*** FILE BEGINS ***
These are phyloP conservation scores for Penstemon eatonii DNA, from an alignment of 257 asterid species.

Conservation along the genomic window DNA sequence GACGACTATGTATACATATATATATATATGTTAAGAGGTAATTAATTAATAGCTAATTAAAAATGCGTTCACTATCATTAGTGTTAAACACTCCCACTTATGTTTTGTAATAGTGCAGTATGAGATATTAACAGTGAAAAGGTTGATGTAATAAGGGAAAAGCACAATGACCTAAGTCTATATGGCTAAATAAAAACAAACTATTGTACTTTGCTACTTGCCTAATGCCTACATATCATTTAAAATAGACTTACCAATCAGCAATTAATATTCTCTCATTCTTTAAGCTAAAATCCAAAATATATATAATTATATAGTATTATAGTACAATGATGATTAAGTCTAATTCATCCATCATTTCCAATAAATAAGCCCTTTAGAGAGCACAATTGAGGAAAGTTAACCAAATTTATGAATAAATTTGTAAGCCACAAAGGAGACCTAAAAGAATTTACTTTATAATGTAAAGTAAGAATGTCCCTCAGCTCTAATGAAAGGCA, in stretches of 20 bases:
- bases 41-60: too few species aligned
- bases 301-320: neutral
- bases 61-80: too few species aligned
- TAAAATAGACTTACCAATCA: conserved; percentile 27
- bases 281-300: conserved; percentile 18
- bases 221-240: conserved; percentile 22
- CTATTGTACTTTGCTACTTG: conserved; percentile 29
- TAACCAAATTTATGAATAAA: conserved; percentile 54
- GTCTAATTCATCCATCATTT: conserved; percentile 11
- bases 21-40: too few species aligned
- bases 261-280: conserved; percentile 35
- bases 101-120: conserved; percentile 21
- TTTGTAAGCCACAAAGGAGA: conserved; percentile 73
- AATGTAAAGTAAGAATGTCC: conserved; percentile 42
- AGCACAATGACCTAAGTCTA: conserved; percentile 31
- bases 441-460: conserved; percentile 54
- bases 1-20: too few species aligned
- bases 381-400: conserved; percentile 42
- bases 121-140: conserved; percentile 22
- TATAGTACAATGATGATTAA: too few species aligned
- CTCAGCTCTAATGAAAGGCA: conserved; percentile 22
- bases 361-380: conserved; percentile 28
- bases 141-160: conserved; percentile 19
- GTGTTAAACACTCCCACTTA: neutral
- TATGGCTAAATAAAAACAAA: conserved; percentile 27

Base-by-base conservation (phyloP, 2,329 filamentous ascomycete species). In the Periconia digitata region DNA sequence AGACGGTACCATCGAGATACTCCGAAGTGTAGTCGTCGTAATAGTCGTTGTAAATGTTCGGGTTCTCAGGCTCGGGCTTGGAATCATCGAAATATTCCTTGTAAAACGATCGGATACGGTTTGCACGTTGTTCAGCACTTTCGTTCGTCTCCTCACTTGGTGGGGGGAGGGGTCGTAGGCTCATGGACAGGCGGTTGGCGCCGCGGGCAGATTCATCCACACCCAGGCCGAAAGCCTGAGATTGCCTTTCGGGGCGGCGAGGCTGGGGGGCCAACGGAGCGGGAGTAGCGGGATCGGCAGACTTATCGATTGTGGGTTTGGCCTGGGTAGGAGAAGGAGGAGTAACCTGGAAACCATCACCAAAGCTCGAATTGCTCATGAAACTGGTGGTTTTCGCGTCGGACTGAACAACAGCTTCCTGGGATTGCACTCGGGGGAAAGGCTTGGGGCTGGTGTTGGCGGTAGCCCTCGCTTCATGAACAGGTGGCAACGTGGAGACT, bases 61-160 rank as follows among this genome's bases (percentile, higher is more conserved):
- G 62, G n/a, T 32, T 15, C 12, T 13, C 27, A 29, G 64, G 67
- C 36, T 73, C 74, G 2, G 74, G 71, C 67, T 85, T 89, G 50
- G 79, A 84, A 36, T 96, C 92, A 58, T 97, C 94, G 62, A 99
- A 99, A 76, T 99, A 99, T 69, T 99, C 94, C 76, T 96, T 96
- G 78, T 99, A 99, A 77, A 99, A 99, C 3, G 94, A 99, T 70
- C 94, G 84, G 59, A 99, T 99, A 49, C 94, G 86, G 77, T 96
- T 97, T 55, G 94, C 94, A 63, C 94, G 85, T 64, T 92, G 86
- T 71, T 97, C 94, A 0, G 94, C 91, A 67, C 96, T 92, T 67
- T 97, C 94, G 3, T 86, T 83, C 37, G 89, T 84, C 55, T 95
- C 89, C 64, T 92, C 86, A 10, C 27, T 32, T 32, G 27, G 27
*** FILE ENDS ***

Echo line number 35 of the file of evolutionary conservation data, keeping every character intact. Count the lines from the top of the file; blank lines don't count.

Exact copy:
- T 97, T 55, G 94, C 94, A 63, C 94, G 85, T 64, T 92, G 86